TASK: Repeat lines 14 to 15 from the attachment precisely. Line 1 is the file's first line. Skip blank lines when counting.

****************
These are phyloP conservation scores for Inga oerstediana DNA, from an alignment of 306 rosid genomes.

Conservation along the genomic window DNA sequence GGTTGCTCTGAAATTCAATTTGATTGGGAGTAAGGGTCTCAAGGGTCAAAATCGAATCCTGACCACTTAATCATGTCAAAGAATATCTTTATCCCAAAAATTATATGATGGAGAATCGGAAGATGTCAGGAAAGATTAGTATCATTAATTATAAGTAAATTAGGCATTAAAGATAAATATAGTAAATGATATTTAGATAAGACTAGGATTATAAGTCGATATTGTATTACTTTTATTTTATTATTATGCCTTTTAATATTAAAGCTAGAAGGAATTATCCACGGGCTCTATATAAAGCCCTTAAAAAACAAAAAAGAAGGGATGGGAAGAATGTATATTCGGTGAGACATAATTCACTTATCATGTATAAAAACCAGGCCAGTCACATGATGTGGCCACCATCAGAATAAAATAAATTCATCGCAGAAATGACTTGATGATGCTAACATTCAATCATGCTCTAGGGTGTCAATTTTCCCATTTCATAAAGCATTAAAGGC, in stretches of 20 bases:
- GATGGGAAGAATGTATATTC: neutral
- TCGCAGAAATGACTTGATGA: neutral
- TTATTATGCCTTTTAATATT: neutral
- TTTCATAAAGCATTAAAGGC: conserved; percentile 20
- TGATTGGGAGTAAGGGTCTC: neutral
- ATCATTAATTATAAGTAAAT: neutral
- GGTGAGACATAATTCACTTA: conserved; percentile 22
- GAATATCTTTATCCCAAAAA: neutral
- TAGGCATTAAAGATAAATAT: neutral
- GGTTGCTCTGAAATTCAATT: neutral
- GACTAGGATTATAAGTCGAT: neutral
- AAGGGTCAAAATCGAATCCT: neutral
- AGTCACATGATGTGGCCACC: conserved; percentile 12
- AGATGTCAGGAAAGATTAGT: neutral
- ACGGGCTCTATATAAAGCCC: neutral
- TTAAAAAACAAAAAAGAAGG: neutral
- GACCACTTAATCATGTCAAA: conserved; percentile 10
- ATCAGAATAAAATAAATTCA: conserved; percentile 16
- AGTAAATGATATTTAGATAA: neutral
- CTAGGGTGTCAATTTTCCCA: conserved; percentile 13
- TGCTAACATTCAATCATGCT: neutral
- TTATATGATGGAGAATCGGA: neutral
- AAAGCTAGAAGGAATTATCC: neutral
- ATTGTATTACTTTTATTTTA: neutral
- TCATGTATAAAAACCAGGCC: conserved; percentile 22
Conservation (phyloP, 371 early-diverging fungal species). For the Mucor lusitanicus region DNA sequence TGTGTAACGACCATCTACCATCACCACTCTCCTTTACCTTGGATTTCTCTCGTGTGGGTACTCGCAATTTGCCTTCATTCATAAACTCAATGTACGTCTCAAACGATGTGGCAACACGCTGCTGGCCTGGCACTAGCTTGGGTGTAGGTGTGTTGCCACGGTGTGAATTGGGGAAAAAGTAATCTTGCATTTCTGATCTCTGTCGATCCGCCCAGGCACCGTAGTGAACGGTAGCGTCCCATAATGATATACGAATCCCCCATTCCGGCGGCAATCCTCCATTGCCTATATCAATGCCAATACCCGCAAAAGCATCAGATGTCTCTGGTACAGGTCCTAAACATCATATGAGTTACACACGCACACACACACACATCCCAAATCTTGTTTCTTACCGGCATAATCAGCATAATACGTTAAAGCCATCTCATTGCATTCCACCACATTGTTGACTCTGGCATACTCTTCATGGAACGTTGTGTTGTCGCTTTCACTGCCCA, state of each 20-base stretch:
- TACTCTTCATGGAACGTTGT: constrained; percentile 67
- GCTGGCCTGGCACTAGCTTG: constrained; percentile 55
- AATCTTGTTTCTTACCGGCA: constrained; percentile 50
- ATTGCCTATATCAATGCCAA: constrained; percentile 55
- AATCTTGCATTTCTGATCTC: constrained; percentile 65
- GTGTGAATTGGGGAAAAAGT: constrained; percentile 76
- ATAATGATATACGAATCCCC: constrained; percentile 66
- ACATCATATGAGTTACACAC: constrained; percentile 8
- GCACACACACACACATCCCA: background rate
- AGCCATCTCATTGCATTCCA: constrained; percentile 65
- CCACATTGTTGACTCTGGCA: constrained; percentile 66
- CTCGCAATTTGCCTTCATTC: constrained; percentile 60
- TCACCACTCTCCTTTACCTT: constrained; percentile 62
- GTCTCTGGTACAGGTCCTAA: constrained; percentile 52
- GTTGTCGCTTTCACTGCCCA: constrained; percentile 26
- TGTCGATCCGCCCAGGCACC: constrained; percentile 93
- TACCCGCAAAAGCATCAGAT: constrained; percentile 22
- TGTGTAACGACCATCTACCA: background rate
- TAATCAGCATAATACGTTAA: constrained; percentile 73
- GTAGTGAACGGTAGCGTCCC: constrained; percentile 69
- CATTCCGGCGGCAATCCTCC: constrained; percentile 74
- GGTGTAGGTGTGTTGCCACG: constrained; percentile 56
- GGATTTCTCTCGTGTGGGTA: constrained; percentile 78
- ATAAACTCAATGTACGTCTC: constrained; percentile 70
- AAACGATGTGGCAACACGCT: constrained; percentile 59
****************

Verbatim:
- AAGGGTCAAAATCGAATCCT: neutral
- AGTCACATGATGTGGCCACC: conserved; percentile 12